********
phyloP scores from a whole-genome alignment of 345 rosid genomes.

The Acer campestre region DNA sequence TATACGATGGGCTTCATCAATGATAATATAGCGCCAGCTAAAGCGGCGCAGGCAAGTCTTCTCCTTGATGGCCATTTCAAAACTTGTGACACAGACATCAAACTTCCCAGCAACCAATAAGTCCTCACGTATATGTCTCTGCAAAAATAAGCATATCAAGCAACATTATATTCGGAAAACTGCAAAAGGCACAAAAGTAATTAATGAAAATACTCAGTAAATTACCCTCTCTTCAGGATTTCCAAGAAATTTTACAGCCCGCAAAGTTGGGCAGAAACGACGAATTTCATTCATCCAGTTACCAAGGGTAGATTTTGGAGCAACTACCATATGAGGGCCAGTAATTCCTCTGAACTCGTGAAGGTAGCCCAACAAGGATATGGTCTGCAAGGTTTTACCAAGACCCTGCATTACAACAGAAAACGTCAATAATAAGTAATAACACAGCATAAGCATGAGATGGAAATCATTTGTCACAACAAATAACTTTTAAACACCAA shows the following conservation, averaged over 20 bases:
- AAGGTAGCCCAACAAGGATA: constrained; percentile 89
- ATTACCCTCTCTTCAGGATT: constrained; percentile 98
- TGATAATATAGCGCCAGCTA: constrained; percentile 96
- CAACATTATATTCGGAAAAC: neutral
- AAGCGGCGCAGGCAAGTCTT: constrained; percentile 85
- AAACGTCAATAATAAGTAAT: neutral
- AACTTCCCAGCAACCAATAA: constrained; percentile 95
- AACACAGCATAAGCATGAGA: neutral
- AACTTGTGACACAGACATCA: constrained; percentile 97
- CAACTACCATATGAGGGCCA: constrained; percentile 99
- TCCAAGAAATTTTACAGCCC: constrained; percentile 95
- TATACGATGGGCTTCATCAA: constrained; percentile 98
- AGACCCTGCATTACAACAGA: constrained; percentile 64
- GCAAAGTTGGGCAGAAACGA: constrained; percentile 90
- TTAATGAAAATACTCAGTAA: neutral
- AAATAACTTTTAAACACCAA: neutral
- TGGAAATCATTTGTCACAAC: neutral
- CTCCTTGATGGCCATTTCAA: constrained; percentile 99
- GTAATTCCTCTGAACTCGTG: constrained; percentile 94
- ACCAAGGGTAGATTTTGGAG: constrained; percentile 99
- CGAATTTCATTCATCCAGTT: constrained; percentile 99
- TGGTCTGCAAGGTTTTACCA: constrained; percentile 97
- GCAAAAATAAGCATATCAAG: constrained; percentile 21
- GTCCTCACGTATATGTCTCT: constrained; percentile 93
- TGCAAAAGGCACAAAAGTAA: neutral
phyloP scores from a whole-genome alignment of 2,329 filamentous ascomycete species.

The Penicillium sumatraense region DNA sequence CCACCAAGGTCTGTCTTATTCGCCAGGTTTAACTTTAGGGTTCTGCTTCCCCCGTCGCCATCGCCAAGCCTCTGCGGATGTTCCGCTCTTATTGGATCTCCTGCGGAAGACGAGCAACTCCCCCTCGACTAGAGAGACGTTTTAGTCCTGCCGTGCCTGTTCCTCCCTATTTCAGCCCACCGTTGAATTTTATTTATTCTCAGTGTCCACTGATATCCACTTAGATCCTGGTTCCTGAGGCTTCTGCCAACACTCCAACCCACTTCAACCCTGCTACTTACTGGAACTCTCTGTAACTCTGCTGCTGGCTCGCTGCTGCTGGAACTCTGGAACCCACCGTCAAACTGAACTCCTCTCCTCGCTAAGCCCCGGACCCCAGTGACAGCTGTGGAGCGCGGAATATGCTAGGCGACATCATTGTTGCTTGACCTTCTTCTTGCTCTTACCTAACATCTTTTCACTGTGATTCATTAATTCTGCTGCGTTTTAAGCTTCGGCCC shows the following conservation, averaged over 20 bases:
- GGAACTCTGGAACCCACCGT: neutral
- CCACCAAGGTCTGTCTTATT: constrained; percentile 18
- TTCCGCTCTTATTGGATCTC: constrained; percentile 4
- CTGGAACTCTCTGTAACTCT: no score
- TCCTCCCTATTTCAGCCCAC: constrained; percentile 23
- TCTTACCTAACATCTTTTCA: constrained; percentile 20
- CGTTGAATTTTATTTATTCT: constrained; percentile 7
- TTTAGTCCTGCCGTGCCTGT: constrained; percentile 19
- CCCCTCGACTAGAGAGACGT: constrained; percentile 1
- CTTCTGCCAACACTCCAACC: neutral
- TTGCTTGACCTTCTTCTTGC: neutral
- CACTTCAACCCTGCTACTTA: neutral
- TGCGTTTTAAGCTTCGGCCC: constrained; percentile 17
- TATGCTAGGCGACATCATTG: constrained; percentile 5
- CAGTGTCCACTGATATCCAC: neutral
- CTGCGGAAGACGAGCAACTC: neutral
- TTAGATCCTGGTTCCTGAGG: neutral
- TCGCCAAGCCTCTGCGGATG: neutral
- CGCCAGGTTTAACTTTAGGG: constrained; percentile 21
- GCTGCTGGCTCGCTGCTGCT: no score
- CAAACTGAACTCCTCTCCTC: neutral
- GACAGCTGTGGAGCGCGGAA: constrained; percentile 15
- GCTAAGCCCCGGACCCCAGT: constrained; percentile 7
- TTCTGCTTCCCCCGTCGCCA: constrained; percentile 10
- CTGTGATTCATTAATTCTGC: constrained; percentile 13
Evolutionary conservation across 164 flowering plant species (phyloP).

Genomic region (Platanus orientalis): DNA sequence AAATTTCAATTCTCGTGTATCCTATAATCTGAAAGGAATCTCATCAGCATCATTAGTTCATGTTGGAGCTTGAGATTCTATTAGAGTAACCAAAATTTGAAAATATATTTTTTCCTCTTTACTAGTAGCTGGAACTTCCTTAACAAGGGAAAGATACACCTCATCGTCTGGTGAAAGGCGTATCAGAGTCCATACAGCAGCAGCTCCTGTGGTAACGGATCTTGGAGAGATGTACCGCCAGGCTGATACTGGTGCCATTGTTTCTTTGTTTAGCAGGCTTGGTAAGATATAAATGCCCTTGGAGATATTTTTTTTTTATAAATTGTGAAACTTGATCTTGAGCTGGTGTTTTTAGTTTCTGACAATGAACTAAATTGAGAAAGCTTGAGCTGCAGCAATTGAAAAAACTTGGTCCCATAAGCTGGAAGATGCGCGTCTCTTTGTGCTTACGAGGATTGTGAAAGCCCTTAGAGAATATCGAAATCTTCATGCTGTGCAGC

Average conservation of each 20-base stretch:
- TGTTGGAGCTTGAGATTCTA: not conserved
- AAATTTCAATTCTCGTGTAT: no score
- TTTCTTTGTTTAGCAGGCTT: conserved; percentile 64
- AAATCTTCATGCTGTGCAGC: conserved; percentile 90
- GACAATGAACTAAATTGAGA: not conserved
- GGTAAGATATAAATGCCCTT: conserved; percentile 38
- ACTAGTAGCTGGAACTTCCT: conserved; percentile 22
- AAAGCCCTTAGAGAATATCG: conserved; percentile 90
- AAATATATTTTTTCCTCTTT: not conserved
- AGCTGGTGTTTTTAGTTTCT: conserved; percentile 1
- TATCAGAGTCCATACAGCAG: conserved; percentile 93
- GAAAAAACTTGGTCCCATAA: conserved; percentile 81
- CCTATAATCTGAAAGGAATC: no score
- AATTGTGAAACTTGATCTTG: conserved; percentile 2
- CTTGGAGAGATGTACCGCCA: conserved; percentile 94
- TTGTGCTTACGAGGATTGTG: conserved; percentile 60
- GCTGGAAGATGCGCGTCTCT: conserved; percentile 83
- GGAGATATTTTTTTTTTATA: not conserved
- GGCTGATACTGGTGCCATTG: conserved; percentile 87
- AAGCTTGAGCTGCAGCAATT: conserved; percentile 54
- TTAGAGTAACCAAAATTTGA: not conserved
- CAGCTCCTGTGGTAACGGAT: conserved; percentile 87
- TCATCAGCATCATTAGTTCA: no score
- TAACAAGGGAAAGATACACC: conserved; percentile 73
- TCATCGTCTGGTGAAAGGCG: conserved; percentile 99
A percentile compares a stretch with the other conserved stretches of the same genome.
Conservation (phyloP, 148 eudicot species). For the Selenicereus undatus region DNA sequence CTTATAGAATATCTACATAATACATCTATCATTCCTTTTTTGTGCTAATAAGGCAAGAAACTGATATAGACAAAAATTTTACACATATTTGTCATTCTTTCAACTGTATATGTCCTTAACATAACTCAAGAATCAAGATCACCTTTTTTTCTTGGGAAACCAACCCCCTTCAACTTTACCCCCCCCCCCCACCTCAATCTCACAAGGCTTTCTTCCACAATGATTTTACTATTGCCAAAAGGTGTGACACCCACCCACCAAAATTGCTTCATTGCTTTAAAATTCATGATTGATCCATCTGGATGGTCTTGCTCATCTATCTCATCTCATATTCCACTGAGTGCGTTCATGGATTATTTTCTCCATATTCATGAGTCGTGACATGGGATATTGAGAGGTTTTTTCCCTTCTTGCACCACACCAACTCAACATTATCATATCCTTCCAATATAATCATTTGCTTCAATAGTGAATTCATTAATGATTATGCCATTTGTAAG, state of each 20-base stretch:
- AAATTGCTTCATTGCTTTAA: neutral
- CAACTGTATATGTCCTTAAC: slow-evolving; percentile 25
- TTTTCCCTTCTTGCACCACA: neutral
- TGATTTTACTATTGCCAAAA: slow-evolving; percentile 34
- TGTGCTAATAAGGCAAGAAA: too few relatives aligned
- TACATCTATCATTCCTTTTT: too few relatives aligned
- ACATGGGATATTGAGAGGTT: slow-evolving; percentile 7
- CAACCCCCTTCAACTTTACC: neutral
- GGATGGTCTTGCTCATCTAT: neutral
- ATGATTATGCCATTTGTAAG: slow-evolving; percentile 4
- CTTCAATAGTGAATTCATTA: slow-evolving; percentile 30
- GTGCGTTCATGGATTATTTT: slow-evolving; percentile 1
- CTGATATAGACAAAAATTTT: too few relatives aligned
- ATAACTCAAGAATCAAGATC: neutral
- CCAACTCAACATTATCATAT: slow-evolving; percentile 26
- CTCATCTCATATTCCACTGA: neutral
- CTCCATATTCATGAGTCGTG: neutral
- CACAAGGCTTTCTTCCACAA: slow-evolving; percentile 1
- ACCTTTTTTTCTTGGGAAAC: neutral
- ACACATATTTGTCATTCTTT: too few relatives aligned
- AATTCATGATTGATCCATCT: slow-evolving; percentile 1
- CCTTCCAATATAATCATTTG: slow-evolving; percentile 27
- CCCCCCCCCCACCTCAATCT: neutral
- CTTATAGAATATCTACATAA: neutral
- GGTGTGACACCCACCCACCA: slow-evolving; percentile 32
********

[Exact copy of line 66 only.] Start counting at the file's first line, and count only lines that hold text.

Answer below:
- AAATATATTTTTTCCTCTTT: not conserved